FOR Novel and Non-Fiction book authors, let’s talk shop. My first two blogs this month focused on writers who enjoy the article/essay, short story and magazine venues AND their right to write and publish. However, unless authors are “frequent flyers” in those publishing circles, the more accurate term for their process would be to submit for publication. Those publishers and editors have total power with it comes to selecting what their Readers will see.  However, writers of book-length manuscripts may (underline may) hold a slight advantage simply because they have the additional option of self-publishing.


To encourage “book writers” I’d like to begin by defining the power of A BOOK, as outlined many years ago by American author, astrophysicist, astronomer, science communicator, Carl Sagan.

  • A flat object made from a tree;
  • Having flexible parts on which are imprinted dark squiggles;
  • Yet with one glance the reader is inside the mind of another—someone who might have been dead for thousands of years.
  • Books break the shackles of time.
  • A book is proof that humans are capable of working magic.

Sagan adds that “Writing is perhaps the greatest of human inventions, binding together people who never knew each other, as they become citizens of distant epochs.”

Of course, the power of a book is really the power of the written word that lingers in the hearing of readers from the moment of publication until—well, hopefully, forever—which, considering technology advances may be possible. This brings us to our right to write and publish. The old cliché that “with rights come responsibilities” is especially true for authors. E. B. White, author of the little book The Elements of Style, offers his thoughts.

“A writer has the duty to be good, not lousy; true, not false; lively, not dull; accurate, not full of error. He should tend to lift people up, not lower them down…A custodian…charged with the safekeeping of all unexpected items of worldly or unworldly enchantment [so that] even a small one is not lost. Writers do not merely reflect and interpret life, they inform and shape life.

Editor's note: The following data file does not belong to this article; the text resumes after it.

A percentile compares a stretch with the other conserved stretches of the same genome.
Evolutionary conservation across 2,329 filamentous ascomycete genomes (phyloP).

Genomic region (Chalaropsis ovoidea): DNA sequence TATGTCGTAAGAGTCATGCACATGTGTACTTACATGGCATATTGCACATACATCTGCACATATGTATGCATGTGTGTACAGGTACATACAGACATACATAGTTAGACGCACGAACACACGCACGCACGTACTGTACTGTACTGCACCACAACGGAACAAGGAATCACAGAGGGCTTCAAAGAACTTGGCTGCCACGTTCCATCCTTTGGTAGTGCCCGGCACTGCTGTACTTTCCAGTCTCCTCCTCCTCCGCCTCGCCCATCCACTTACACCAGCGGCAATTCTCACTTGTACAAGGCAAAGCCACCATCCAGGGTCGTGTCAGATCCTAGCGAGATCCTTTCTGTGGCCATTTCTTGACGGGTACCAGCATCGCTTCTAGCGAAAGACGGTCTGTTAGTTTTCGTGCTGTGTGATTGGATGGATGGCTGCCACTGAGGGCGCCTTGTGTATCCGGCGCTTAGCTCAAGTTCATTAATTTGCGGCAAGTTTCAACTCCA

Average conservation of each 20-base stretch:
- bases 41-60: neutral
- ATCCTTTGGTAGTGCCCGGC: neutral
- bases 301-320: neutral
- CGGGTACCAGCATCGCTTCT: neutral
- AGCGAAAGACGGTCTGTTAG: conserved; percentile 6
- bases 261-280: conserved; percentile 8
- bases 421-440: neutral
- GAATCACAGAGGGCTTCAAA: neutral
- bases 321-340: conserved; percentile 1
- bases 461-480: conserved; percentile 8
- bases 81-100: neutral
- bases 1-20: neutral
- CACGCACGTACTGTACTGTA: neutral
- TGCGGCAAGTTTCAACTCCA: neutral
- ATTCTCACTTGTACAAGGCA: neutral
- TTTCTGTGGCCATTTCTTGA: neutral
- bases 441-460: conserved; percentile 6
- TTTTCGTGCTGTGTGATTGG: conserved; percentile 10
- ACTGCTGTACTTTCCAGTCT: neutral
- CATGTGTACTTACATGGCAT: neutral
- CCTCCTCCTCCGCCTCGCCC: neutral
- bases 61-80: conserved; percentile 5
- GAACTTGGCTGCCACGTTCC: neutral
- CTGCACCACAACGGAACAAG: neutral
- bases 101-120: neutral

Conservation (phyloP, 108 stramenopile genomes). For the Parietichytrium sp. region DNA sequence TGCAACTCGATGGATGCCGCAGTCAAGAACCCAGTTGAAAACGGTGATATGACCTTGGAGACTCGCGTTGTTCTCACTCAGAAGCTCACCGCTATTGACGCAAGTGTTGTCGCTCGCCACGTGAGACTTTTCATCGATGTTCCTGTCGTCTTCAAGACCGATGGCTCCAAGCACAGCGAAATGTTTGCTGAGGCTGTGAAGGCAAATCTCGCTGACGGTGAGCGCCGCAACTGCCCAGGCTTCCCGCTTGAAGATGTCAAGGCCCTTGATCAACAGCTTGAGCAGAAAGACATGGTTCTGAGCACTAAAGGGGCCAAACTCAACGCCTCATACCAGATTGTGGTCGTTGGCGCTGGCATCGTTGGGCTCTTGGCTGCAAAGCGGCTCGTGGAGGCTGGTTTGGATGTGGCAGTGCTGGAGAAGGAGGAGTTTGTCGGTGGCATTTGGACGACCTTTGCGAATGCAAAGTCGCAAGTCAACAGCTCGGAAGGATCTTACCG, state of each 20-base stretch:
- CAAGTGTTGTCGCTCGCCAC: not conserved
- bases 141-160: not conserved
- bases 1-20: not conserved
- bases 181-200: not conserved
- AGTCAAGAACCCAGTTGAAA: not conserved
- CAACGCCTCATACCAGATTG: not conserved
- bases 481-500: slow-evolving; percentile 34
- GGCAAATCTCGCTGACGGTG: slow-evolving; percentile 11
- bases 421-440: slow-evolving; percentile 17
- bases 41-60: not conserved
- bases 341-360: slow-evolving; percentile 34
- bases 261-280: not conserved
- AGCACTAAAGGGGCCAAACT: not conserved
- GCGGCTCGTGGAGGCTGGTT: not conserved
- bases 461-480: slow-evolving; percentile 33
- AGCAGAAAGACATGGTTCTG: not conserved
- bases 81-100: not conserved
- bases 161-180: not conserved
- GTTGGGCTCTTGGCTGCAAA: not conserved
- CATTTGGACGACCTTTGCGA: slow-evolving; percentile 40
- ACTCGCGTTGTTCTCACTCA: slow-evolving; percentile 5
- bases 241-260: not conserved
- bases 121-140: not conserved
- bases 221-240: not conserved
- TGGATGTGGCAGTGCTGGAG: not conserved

I love to write. When my thoughts (scenes, characters, plots) flow upon page I feel a rush of excitement and can hardly wait for someone to read it. However, when I paused to consider Mr. White’s statements, I took a big gulp. Then I realized that I’d always known about these responsibilities. They resided within me—and all the authors I know—without putting “words” to them. These are the writing goals that inspire writers to learn better writing skills and dig deep through layers of research to include accurate and descriptive details.

So it is that I close today’s blog with a few thoughts of my own:

  • Being reminded of my personal writing/authorship responsibilities is a good thing.
  • Incorporating these concepts into my writing life leads me to produce quality work that will attract more readers!
  • Considering these responsibilities will help me research my best publishing opportunities.
    • Is a particular manuscript meant to be published by a “traditional” publisher?
    • What responsibilities do they set for themselves and/or take away from me?
    • Is self-publishing best for me? For the book? For readers to have the opportunity to enjoy it sooner rather than later? ⚓︎
RoyaleneABOUT ROYALENE DOYLE: Royalene has been writing something since before kindergarten days and continues to love the process. Through her small business—DOYLE WRITING SERVICES—she brings more than 40 years of writing experience to authors who need “just a little assistance” with completing their projects. This is a nice fit as she develops these blogs for Outskirts Press (OP) a leading self-publisher, and occasionally accepts a ghostwriting project from one of their clients. Her recent book release (with OP) titled FIREPROOF PROVERBS, A Writer’s Study of Words, is already receiving excellent reviews including several professional writer’s endorsements given on the book’s back cover.  

Royalene’s writing experience grew through a wide variety of positions from Office Manager and Administrative Assistant to Teacher of Literature and Advanced Writing courses and editor/writer for an International Christian ministry. Her willingness to listen to struggling authors, learn their goals and expectations and discern their writing voice has brought many manuscripts into the published books arena.

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